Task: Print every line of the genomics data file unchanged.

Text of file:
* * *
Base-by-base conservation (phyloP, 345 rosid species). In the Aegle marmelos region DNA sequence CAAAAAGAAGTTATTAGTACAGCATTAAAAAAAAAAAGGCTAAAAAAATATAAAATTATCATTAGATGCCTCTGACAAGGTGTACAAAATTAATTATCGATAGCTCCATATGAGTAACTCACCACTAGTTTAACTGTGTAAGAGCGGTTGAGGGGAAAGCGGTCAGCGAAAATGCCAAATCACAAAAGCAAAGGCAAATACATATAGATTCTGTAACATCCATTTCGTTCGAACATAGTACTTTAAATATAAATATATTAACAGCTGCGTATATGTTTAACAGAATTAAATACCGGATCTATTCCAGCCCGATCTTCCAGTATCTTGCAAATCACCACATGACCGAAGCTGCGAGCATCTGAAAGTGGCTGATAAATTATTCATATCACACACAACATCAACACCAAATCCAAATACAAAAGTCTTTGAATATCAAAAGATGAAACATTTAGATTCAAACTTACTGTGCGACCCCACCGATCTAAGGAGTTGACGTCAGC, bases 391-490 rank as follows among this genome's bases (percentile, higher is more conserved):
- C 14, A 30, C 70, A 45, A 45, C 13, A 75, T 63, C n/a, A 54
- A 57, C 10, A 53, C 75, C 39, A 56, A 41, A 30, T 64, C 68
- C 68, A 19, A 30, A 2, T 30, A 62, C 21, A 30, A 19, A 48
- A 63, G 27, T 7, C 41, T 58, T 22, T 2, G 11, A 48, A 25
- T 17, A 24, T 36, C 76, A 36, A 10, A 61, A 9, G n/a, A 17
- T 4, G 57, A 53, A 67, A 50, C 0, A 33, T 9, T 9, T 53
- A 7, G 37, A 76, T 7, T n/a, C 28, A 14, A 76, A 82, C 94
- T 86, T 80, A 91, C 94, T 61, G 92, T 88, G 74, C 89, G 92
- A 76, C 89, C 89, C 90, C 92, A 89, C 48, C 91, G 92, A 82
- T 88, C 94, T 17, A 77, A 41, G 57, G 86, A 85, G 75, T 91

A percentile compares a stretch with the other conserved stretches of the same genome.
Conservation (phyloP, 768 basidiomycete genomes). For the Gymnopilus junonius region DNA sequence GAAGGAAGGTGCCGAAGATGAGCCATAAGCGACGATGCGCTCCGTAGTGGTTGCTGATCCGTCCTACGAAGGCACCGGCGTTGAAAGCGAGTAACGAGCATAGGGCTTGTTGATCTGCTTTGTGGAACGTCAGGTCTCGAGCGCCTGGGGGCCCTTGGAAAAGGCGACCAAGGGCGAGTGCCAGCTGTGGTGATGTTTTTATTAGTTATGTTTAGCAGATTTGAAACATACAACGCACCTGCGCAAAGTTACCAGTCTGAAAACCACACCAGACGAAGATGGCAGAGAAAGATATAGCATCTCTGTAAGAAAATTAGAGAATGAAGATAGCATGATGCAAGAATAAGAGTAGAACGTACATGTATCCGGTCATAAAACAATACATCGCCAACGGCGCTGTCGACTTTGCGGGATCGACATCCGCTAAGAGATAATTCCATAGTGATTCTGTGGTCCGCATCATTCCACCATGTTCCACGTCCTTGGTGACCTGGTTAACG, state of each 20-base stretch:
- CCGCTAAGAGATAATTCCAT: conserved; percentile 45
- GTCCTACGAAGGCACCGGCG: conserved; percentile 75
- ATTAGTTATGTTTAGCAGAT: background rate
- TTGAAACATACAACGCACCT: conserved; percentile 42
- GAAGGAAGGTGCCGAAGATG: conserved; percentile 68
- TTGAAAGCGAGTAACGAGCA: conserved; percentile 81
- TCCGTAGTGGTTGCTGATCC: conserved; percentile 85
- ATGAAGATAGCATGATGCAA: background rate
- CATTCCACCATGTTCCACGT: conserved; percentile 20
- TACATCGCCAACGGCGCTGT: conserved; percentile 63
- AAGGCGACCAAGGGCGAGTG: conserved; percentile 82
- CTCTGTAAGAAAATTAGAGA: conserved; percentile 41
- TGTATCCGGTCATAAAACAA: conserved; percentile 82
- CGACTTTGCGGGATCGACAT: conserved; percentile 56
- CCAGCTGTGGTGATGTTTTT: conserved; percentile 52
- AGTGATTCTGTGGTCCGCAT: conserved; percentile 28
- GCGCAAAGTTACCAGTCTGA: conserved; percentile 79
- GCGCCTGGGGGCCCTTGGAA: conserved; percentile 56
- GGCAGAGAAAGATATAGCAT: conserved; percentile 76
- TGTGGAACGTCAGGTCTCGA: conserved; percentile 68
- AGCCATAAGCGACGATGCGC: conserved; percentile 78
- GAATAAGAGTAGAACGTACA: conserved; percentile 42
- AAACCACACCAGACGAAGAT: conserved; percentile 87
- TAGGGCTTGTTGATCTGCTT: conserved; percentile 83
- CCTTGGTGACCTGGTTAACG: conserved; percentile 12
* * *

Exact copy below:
Base-by-base conservation (phyloP, 345 rosid species). In the Aegle marmelos region DNA sequence CAAAAAGAAGTTATTAGTACAGCATTAAAAAAAAAAAGGCTAAAAAAATATAAAATTATCATTAGATGCCTCTGACAAGGTGTACAAAATTAATTATCGATAGCTCCATATGAGTAACTCACCACTAGTTTAACTGTGTAAGAGCGGTTGAGGGGAAAGCGGTCAGCGAAAATGCCAAATCACAAAAGCAAAGGCAAATACATATAGATTCTGTAACATCCATTTCGTTCGAACATAGTACTTTAAATATAAATATATTAACAGCTGCGTATATGTTTAACAGAATTAAATACCGGATCTATTCCAGCCCGATCTTCCAGTATCTTGCAAATCACCACATGACCGAAGCTGCGAGCATCTGAAAGTGGCTGATAAATTATTCATATCACACACAACATCAACACCAAATCCAAATACAAAAGTCTTTGAATATCAAAAGATGAAACATTTAGATTCAAACTTACTGTGCGACCCCACCGATCTAAGGAGTTGACGTCAGC, bases 391-490 rank as follows among this genome's bases (percentile, higher is more conserved):
- C 14, A 30, C 70, A 45, A 45, C 13, A 75, T 63, C n/a, A 54
- A 57, C 10, A 53, C 75, C 39, A 56, A 41, A 30, T 64, C 68
- C 68, A 19, A 30, A 2, T 30, A 62, C 21, A 30, A 19, A 48
- A 63, G 27, T 7, C 41, T 58, T 22, T 2, G 11, A 48, A 25
- T 17, A 24, T 36, C 76, A 36, A 10, A 61, A 9, G n/a, A 17
- T 4, G 57, A 53, A 67, A 50, C 0, A 33, T 9, T 9, T 53
- A 7, G 37, A 76, T 7, T n/a, C 28, A 14, A 76, A 82, C 94
- T 86, T 80, A 91, C 94, T 61, G 92, T 88, G 74, C 89, G 92
- A 76, C 89, C 89, C 90, C 92, A 89, C 48, C 91, G 92, A 82
- T 88, C 94, T 17, A 77, A 41, G 57, G 86, A 85, G 75, T 91

A percentile compares a stretch with the other conserved stretches of the same genome.
Conservation (phyloP, 768 basidiomycete genomes). For the Gymnopilus junonius region DNA sequence GAAGGAAGGTGCCGAAGATGAGCCATAAGCGACGATGCGCTCCGTAGTGGTTGCTGATCCGTCCTACGAAGGCACCGGCGTTGAAAGCGAGTAACGAGCATAGGGCTTGTTGATCTGCTTTGTGGAACGTCAGGTCTCGAGCGCCTGGGGGCCCTTGGAAAAGGCGACCAAGGGCGAGTGCCAGCTGTGGTGATGTTTTTATTAGTTATGTTTAGCAGATTTGAAACATACAACGCACCTGCGCAAAGTTACCAGTCTGAAAACCACACCAGACGAAGATGGCAGAGAAAGATATAGCATCTCTGTAAGAAAATTAGAGAATGAAGATAGCATGATGCAAGAATAAGAGTAGAACGTACATGTATCCGGTCATAAAACAATACATCGCCAACGGCGCTGTCGACTTTGCGGGATCGACATCCGCTAAGAGATAATTCCATAGTGATTCTGTGGTCCGCATCATTCCACCATGTTCCACGTCCTTGGTGACCTGGTTAACG, state of each 20-base stretch:
- CCGCTAAGAGATAATTCCAT: conserved; percentile 45
- GTCCTACGAAGGCACCGGCG: conserved; percentile 75
- ATTAGTTATGTTTAGCAGAT: background rate
- TTGAAACATACAACGCACCT: conserved; percentile 42
- GAAGGAAGGTGCCGAAGATG: conserved; percentile 68
- TTGAAAGCGAGTAACGAGCA: conserved; percentile 81
- TCCGTAGTGGTTGCTGATCC: conserved; percentile 85
- ATGAAGATAGCATGATGCAA: background rate
- CATTCCACCATGTTCCACGT: conserved; percentile 20
- TACATCGCCAACGGCGCTGT: conserved; percentile 63
- AAGGCGACCAAGGGCGAGTG: conserved; percentile 82
- CTCTGTAAGAAAATTAGAGA: conserved; percentile 41
- TGTATCCGGTCATAAAACAA: conserved; percentile 82
- CGACTTTGCGGGATCGACAT: conserved; percentile 56
- CCAGCTGTGGTGATGTTTTT: conserved; percentile 52
- AGTGATTCTGTGGTCCGCAT: conserved; percentile 28
- GCGCAAAGTTACCAGTCTGA: conserved; percentile 79
- GCGCCTGGGGGCCCTTGGAA: conserved; percentile 56
- GGCAGAGAAAGATATAGCAT: conserved; percentile 76
- TGTGGAACGTCAGGTCTCGA: conserved; percentile 68
- AGCCATAAGCGACGATGCGC: conserved; percentile 78
- GAATAAGAGTAGAACGTACA: conserved; percentile 42
- AAACCACACCAGACGAAGAT: conserved; percentile 87
- TAGGGCTTGTTGATCTGCTT: conserved; percentile 83
- CCTTGGTGACCTGGTTAACG: conserved; percentile 12